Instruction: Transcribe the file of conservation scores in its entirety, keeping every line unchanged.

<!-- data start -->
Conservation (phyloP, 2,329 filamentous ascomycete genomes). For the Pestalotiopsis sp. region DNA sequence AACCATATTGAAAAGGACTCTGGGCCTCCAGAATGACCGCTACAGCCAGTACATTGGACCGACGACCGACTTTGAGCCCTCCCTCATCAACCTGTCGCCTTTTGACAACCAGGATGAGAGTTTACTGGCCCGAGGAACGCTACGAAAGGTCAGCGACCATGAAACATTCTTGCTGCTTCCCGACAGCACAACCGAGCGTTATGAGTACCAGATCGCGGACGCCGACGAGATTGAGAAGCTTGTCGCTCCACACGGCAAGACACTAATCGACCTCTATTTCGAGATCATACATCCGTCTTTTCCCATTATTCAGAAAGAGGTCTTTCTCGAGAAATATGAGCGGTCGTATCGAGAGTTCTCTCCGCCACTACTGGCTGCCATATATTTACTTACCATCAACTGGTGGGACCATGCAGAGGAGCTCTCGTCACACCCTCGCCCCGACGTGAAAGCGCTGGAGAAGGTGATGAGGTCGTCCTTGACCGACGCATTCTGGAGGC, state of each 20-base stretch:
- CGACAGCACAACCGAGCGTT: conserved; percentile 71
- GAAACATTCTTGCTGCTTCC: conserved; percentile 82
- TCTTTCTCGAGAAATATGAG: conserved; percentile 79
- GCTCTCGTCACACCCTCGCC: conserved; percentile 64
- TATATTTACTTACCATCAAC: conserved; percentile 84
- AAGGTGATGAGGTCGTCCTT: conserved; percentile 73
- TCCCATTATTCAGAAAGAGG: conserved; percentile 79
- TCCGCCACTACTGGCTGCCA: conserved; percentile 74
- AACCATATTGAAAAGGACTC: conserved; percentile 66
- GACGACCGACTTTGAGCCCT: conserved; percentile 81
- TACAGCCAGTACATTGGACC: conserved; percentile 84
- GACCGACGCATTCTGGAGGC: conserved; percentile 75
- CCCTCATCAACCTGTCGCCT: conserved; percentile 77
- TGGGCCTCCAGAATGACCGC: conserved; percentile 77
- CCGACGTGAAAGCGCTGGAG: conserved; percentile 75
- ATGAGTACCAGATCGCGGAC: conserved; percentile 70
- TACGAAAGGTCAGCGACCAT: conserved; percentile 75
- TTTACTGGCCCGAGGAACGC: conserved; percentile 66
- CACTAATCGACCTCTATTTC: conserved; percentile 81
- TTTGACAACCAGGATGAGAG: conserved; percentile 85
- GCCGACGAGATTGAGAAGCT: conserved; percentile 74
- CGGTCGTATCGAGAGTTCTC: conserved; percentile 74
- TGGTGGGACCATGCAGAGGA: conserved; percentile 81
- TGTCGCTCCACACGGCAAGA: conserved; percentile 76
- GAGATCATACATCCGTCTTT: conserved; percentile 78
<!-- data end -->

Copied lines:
Conservation (phyloP, 2,329 filamentous ascomycete genomes). For the Pestalotiopsis sp. region DNA sequence AACCATATTGAAAAGGACTCTGGGCCTCCAGAATGACCGCTACAGCCAGTACATTGGACCGACGACCGACTTTGAGCCCTCCCTCATCAACCTGTCGCCTTTTGACAACCAGGATGAGAGTTTACTGGCCCGAGGAACGCTACGAAAGGTCAGCGACCATGAAACATTCTTGCTGCTTCCCGACAGCACAACCGAGCGTTATGAGTACCAGATCGCGGACGCCGACGAGATTGAGAAGCTTGTCGCTCCACACGGCAAGACACTAATCGACCTCTATTTCGAGATCATACATCCGTCTTTTCCCATTATTCAGAAAGAGGTCTTTCTCGAGAAATATGAGCGGTCGTATCGAGAGTTCTCTCCGCCACTACTGGCTGCCATATATTTACTTACCATCAACTGGTGGGACCATGCAGAGGAGCTCTCGTCACACCCTCGCCCCGACGTGAAAGCGCTGGAGAAGGTGATGAGGTCGTCCTTGACCGACGCATTCTGGAGGC, state of each 20-base stretch:
- CGACAGCACAACCGAGCGTT: conserved; percentile 71
- GAAACATTCTTGCTGCTTCC: conserved; percentile 82
- TCTTTCTCGAGAAATATGAG: conserved; percentile 79
- GCTCTCGTCACACCCTCGCC: conserved; percentile 64
- TATATTTACTTACCATCAAC: conserved; percentile 84
- AAGGTGATGAGGTCGTCCTT: conserved; percentile 73
- TCCCATTATTCAGAAAGAGG: conserved; percentile 79
- TCCGCCACTACTGGCTGCCA: conserved; percentile 74
- AACCATATTGAAAAGGACTC: conserved; percentile 66
- GACGACCGACTTTGAGCCCT: conserved; percentile 81
- TACAGCCAGTACATTGGACC: conserved; percentile 84
- GACCGACGCATTCTGGAGGC: conserved; percentile 75
- CCCTCATCAACCTGTCGCCT: conserved; percentile 77
- TGGGCCTCCAGAATGACCGC: conserved; percentile 77
- CCGACGTGAAAGCGCTGGAG: conserved; percentile 75
- ATGAGTACCAGATCGCGGAC: conserved; percentile 70
- TACGAAAGGTCAGCGACCAT: conserved; percentile 75
- TTTACTGGCCCGAGGAACGC: conserved; percentile 66
- CACTAATCGACCTCTATTTC: conserved; percentile 81
- TTTGACAACCAGGATGAGAG: conserved; percentile 85
- GCCGACGAGATTGAGAAGCT: conserved; percentile 74
- CGGTCGTATCGAGAGTTCTC: conserved; percentile 74
- TGGTGGGACCATGCAGAGGA: conserved; percentile 81
- TGTCGCTCCACACGGCAAGA: conserved; percentile 76
- GAGATCATACATCCGTCTTT: conserved; percentile 78